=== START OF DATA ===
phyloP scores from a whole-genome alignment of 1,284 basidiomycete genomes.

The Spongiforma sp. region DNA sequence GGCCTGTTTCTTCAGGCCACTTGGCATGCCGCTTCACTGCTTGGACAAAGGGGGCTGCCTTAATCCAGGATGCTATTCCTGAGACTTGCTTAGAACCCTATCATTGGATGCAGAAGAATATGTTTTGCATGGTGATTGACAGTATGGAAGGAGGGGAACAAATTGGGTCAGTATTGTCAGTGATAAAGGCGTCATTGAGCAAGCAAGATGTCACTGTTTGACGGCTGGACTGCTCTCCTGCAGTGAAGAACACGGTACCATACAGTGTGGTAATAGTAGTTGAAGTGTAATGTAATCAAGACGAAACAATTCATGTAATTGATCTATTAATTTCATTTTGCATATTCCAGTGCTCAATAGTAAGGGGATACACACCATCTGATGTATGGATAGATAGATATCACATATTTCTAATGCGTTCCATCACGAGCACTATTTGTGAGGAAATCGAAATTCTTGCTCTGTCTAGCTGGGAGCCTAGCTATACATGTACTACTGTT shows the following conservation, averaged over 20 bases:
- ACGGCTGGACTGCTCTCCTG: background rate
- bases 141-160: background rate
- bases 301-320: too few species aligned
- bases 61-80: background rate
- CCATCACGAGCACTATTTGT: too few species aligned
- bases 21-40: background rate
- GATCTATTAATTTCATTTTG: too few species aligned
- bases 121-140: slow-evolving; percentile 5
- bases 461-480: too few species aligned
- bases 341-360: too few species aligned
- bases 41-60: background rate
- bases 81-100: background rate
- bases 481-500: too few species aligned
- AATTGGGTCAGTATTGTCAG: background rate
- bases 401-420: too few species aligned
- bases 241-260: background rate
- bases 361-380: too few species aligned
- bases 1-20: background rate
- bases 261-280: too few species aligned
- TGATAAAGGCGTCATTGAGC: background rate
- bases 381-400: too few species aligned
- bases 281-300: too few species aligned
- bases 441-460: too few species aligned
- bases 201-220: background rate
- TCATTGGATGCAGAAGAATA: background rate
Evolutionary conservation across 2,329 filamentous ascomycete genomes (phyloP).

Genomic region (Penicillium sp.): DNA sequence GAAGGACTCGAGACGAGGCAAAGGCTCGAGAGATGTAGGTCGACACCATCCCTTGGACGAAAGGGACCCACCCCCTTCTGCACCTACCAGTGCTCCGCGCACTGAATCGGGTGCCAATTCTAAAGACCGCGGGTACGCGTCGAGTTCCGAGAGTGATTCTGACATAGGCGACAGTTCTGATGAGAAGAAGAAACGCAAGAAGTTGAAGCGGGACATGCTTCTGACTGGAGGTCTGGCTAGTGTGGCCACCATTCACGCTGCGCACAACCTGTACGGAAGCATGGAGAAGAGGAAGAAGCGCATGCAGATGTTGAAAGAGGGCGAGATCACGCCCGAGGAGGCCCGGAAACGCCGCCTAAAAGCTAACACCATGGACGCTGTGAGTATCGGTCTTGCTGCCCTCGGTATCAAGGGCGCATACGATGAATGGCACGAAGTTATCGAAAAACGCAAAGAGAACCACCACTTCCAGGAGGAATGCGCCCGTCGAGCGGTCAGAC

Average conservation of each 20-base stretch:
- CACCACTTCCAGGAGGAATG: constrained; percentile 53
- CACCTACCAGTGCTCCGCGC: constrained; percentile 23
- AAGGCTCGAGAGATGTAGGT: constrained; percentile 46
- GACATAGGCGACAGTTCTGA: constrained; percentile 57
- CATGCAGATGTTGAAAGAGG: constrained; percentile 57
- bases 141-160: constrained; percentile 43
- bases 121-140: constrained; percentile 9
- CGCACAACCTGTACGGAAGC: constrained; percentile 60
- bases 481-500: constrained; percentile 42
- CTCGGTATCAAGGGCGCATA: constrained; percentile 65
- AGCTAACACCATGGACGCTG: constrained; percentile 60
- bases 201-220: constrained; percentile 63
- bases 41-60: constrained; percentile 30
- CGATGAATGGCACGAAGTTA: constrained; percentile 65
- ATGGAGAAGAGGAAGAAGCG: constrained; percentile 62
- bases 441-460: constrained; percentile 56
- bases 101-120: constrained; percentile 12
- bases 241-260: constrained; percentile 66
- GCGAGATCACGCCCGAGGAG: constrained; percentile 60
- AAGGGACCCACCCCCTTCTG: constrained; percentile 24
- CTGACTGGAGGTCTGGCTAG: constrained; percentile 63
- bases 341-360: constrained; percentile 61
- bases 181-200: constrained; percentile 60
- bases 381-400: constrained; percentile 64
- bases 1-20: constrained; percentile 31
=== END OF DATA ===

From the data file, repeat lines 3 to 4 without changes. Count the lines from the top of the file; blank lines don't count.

- ACGGCTGGACTGCTCTCCTG: background rate
- bases 141-160: background rate